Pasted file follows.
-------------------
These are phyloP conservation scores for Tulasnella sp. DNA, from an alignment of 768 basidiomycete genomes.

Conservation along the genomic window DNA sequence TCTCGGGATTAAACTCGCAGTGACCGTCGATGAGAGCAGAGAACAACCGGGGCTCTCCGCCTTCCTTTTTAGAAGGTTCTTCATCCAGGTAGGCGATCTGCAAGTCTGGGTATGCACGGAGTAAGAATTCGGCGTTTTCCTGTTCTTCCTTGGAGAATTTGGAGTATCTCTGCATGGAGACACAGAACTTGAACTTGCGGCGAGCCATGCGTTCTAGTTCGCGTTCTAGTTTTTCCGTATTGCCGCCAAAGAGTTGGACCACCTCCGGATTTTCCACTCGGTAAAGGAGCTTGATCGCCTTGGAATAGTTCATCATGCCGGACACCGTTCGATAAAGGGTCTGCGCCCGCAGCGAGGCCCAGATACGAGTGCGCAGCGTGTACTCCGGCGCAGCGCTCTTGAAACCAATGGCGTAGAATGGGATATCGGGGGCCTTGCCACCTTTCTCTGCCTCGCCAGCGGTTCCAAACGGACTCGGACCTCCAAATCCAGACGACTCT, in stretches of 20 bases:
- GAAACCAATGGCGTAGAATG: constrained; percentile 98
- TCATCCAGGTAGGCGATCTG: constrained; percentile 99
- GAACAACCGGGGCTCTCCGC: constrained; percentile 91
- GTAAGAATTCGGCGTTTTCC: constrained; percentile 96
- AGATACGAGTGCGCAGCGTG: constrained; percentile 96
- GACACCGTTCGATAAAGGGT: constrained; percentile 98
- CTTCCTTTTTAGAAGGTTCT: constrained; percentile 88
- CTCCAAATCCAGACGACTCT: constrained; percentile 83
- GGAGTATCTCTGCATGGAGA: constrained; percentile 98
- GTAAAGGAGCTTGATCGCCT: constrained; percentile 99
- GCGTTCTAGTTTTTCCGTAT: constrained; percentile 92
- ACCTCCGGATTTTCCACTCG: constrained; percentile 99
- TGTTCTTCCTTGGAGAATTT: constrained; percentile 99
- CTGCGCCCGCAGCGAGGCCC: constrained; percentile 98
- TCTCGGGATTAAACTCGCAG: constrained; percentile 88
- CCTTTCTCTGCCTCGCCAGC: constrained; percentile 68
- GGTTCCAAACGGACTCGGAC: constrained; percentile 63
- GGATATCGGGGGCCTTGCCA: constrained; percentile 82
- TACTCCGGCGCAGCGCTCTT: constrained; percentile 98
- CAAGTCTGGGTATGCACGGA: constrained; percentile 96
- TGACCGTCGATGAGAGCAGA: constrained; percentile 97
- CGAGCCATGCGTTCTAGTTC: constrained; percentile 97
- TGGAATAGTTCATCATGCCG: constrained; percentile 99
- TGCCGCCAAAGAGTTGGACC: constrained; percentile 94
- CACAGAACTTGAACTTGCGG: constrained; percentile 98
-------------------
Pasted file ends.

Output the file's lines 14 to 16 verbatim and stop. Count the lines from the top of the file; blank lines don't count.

- ACCTCCGGATTTTCCACTCG: constrained; percentile 99
- TGTTCTTCCTTGGAGAATTT: constrained; percentile 99
- CTGCGCCCGCAGCGAGGCCC: constrained; percentile 98